WINNIPEG -- Mounting opposition to Bill 64 to overhaul Manitoba’s education system has prompted the provincial government to release a new fact versus fiction document.

Cliff Cullen, the province’s education minister, said the concerns are largely based on politically motivated misinformation campaigns aimed at intentionally misleading Manitobans.

“Unfortunately, the purpose of their campaign is to instill fear and anxiety in parents and educators,” Cullen said during a media conference Monday.

The bill paves the way for the province’s English-language school divisions to be merged into 15 geographic regions overseen by one provincial education authority.

Locally elected school boards would be eliminated and school community councils made up of parents would be formed. The government has said the bill and a new education strategy are based on the findings of a recent K-12 education review it commissioned and are aimed at improving student outcomes.

“What is unfortunate is the political campaign that is happening right now that will not fill the gaps and address the discrepancies in the current system,” Cullen said.

He accused the opposition NDP, Manitoba School Boards Association and leadership of the Manitoba Teachers’ Society of spreading politically motivated misinformation about the bill.

Cullen said the fact vs. fiction document addresses what he calls common misconceptions over school closures, concerns surrounding poverty and centralization. But critics of the bill argue their concerns are legitimate.

“I think the information that we’ve been conveying is from the proposed legislation,” said James Bedford, president of the teachers’ society. “It’s from Bill 64.”

Alan Campbell, president of the Manitoba School Boards Association, said the organization has been sharing facts about the role of school boards and facts about what the changes will mean for Manitobans and communities.

“For the minister to come out in a press conference and say we’re somehow spreading misinformation is predictable, not surprising but still disappointing,” Campbell said.


Gerhard Sommerfeld, a retired teacher and principal, spent more than 30 years working in the education system and isn’t shy about sharing his opposition to Bill 64.

“It’s the silent majority that is really quite concerned about what’s about to happen,” Sommerfeld said.

Now a grandparent, he and his wife have both returned to the classroom in their own way amid the pandemic. They’ve been leading remote learning sessions for some of their grandchildren out of a cozy hut in their Riverview yard.

Their front lawn features four signs from different organizations – including one from the Manitoba Liberals and one from the NDP – against the provincial government’s legislation to overhaul the education system.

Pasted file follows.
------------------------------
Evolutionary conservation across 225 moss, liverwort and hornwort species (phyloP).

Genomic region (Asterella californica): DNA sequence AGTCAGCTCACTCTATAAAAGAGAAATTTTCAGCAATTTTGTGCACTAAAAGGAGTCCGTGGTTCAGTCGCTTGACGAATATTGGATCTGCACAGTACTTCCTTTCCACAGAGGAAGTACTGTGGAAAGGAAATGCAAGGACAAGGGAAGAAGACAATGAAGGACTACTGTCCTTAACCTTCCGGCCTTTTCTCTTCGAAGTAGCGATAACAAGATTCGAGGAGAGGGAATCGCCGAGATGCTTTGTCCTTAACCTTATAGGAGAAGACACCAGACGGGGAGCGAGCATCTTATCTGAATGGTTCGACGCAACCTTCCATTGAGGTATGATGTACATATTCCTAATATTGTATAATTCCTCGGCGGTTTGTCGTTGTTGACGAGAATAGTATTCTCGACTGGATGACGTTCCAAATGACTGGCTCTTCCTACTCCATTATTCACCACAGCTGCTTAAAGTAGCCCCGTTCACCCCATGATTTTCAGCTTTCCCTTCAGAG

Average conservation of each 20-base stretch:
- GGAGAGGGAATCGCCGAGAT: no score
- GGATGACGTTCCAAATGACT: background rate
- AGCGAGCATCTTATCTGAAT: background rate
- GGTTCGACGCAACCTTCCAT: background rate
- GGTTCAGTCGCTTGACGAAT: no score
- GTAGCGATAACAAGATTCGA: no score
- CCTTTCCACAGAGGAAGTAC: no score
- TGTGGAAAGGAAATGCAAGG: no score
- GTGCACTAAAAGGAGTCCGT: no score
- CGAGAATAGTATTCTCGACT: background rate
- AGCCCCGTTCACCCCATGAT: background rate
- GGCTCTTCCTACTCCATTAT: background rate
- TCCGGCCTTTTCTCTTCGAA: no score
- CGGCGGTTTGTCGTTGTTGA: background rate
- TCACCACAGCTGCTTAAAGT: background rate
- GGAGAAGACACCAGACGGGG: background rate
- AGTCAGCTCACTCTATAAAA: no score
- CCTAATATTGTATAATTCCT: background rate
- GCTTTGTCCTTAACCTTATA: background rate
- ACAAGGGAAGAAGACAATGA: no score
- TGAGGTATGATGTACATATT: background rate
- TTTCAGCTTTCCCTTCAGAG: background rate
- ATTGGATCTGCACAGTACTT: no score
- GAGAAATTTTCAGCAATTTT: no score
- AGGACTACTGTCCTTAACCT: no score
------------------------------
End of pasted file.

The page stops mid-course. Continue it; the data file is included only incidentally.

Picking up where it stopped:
And Sommerfeld, who maintains he holds no allegiance to any one political party, is one of 400 people signed up so far to speak to the Education Modernization Act sometime in October during legislative committee meetings.

“The biggest concern is that we are suddenly not looking at representation by numbers but we’re looking at representation by geographical area,” said Sommerfeld.

The number of people registered to speak to the bill could break a record.

The most presenters who have spoken to a piece of legislation is 263 — that happened in 2008 in response to the hog barn ban introduced by the previous NDP government.

Both the minister and his spokesperson cited the increased use of technology and video conferencing at the committee stage due to COVID-19 as reasons for the large number people who want to speak to the bill. They said this makes it easier for Manitobans to sign up and speak at committee than going to the legislature to speak in person.

“I’m looking forward to that discussion for sure,” Cullen said. “It’s good to see passion coming from Manitobans when it comes to K-12 education.”

“We think there’s an opportunity to improve our system. That’s why we want to engage Manitobans.”


The opposition NDP argues the outcry shows people of all political stripes have concerns.

“And a good number of those come from rural seats that the PCs have always held,” said NDP leader Wab Kinew. “So, this thing is very, very unpopular and it’s unpopular including in the Conservatives’ own backyards.”

Asked during a media conference to name supporters of the changes, Cullen answered by saying Manitobans have indicated there’s room for improvement.

“That’s why we embarked on this journey two years ago,” Cullen said. “It really is a five-year strategy to improve K-12 education.”

Bedford said he wants a discussion with the minister to go over what’s in the education review but not in the bill.

Sommerfeld, meantime, said he’ll soon be adding to his collection of lawn signs, with one of his own.

“I’ll put the phone number of who contact in the Legislature to come and make a presentation.”

-With files from CTV's Mason DePatie